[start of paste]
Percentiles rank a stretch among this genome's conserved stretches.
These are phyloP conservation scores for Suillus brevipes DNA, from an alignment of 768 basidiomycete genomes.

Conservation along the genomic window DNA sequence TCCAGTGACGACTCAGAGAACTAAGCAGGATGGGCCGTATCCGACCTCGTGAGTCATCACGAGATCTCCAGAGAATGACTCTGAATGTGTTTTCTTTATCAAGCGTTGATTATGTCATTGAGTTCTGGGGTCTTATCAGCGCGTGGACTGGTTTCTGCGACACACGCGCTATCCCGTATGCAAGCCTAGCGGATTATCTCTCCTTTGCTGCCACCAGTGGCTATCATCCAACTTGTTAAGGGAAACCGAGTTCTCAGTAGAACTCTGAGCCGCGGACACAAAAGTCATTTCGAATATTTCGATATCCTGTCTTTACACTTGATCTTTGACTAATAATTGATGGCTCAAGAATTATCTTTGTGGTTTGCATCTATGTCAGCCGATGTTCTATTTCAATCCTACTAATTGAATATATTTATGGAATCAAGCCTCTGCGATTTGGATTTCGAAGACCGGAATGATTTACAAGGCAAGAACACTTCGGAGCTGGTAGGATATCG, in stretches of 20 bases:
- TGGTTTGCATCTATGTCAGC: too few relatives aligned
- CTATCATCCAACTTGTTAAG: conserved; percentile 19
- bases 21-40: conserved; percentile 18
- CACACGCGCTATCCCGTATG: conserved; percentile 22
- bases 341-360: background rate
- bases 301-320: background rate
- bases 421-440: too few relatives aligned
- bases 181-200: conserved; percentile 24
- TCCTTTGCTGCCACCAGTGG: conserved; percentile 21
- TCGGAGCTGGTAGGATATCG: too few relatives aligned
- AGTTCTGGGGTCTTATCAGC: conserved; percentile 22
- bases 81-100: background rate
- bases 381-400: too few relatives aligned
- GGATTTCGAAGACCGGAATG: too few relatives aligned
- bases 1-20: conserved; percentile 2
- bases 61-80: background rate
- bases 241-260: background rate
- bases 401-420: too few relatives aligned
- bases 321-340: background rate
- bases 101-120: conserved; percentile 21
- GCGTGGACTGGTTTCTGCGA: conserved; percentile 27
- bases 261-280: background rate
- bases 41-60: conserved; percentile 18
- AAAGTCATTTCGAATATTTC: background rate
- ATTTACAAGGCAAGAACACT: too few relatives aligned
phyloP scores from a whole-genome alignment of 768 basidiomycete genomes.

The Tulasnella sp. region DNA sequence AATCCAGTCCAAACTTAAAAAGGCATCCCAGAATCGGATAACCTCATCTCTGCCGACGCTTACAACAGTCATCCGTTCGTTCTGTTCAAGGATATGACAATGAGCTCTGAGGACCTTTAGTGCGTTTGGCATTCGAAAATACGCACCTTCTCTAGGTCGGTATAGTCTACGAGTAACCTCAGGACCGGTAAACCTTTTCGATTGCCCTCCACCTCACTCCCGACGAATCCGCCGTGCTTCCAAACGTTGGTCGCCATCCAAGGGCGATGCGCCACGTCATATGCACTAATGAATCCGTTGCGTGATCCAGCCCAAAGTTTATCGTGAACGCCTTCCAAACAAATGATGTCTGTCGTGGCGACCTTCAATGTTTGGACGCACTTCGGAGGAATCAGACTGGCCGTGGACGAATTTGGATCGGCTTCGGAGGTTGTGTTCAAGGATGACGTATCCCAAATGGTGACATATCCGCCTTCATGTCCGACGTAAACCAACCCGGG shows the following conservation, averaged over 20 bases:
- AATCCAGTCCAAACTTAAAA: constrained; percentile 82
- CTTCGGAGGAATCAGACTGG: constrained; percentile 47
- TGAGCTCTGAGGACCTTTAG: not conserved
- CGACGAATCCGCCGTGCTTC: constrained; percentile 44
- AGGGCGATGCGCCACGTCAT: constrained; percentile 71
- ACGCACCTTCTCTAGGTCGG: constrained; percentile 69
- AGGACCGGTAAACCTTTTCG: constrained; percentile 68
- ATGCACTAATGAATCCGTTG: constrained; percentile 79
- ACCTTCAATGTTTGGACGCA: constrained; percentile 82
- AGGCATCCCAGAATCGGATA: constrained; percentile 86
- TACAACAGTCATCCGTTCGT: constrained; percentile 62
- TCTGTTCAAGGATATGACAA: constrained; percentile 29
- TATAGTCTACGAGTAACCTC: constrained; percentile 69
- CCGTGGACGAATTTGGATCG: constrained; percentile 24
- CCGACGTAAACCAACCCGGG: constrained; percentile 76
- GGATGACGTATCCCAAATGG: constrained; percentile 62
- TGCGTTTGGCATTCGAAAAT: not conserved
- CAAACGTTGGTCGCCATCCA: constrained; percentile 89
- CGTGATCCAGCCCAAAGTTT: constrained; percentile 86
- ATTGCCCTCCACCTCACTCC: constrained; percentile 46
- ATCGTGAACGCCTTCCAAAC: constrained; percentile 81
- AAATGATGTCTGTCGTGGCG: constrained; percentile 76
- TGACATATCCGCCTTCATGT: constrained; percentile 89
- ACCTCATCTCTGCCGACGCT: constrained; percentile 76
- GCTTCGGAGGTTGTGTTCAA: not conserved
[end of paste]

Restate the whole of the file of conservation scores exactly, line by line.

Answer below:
Percentiles rank a stretch among this genome's conserved stretches.
These are phyloP conservation scores for Suillus brevipes DNA, from an alignment of 768 basidiomycete genomes.

Conservation along the genomic window DNA sequence TCCAGTGACGACTCAGAGAACTAAGCAGGATGGGCCGTATCCGACCTCGTGAGTCATCACGAGATCTCCAGAGAATGACTCTGAATGTGTTTTCTTTATCAAGCGTTGATTATGTCATTGAGTTCTGGGGTCTTATCAGCGCGTGGACTGGTTTCTGCGACACACGCGCTATCCCGTATGCAAGCCTAGCGGATTATCTCTCCTTTGCTGCCACCAGTGGCTATCATCCAACTTGTTAAGGGAAACCGAGTTCTCAGTAGAACTCTGAGCCGCGGACACAAAAGTCATTTCGAATATTTCGATATCCTGTCTTTACACTTGATCTTTGACTAATAATTGATGGCTCAAGAATTATCTTTGTGGTTTGCATCTATGTCAGCCGATGTTCTATTTCAATCCTACTAATTGAATATATTTATGGAATCAAGCCTCTGCGATTTGGATTTCGAAGACCGGAATGATTTACAAGGCAAGAACACTTCGGAGCTGGTAGGATATCG, in stretches of 20 bases:
- TGGTTTGCATCTATGTCAGC: too few relatives aligned
- CTATCATCCAACTTGTTAAG: conserved; percentile 19
- bases 21-40: conserved; percentile 18
- CACACGCGCTATCCCGTATG: conserved; percentile 22
- bases 341-360: background rate
- bases 301-320: background rate
- bases 421-440: too few relatives aligned
- bases 181-200: conserved; percentile 24
- TCCTTTGCTGCCACCAGTGG: conserved; percentile 21
- TCGGAGCTGGTAGGATATCG: too few relatives aligned
- AGTTCTGGGGTCTTATCAGC: conserved; percentile 22
- bases 81-100: background rate
- bases 381-400: too few relatives aligned
- GGATTTCGAAGACCGGAATG: too few relatives aligned
- bases 1-20: conserved; percentile 2
- bases 61-80: background rate
- bases 241-260: background rate
- bases 401-420: too few relatives aligned
- bases 321-340: background rate
- bases 101-120: conserved; percentile 21
- GCGTGGACTGGTTTCTGCGA: conserved; percentile 27
- bases 261-280: background rate
- bases 41-60: conserved; percentile 18
- AAAGTCATTTCGAATATTTC: background rate
- ATTTACAAGGCAAGAACACT: too few relatives aligned
phyloP scores from a whole-genome alignment of 768 basidiomycete genomes.

The Tulasnella sp. region DNA sequence AATCCAGTCCAAACTTAAAAAGGCATCCCAGAATCGGATAACCTCATCTCTGCCGACGCTTACAACAGTCATCCGTTCGTTCTGTTCAAGGATATGACAATGAGCTCTGAGGACCTTTAGTGCGTTTGGCATTCGAAAATACGCACCTTCTCTAGGTCGGTATAGTCTACGAGTAACCTCAGGACCGGTAAACCTTTTCGATTGCCCTCCACCTCACTCCCGACGAATCCGCCGTGCTTCCAAACGTTGGTCGCCATCCAAGGGCGATGCGCCACGTCATATGCACTAATGAATCCGTTGCGTGATCCAGCCCAAAGTTTATCGTGAACGCCTTCCAAACAAATGATGTCTGTCGTGGCGACCTTCAATGTTTGGACGCACTTCGGAGGAATCAGACTGGCCGTGGACGAATTTGGATCGGCTTCGGAGGTTGTGTTCAAGGATGACGTATCCCAAATGGTGACATATCCGCCTTCATGTCCGACGTAAACCAACCCGGG shows the following conservation, averaged over 20 bases:
- AATCCAGTCCAAACTTAAAA: constrained; percentile 82
- CTTCGGAGGAATCAGACTGG: constrained; percentile 47
- TGAGCTCTGAGGACCTTTAG: not conserved
- CGACGAATCCGCCGTGCTTC: constrained; percentile 44
- AGGGCGATGCGCCACGTCAT: constrained; percentile 71
- ACGCACCTTCTCTAGGTCGG: constrained; percentile 69
- AGGACCGGTAAACCTTTTCG: constrained; percentile 68
- ATGCACTAATGAATCCGTTG: constrained; percentile 79
- ACCTTCAATGTTTGGACGCA: constrained; percentile 82
- AGGCATCCCAGAATCGGATA: constrained; percentile 86
- TACAACAGTCATCCGTTCGT: constrained; percentile 62
- TCTGTTCAAGGATATGACAA: constrained; percentile 29
- TATAGTCTACGAGTAACCTC: constrained; percentile 69
- CCGTGGACGAATTTGGATCG: constrained; percentile 24
- CCGACGTAAACCAACCCGGG: constrained; percentile 76
- GGATGACGTATCCCAAATGG: constrained; percentile 62
- TGCGTTTGGCATTCGAAAAT: not conserved
- CAAACGTTGGTCGCCATCCA: constrained; percentile 89
- CGTGATCCAGCCCAAAGTTT: constrained; percentile 86
- ATTGCCCTCCACCTCACTCC: constrained; percentile 46
- ATCGTGAACGCCTTCCAAAC: constrained; percentile 81
- AAATGATGTCTGTCGTGGCG: constrained; percentile 76
- TGACATATCCGCCTTCATGT: constrained; percentile 89
- ACCTCATCTCTGCCGACGCT: constrained; percentile 76
- GCTTCGGAGGTTGTGTTCAA: not conserved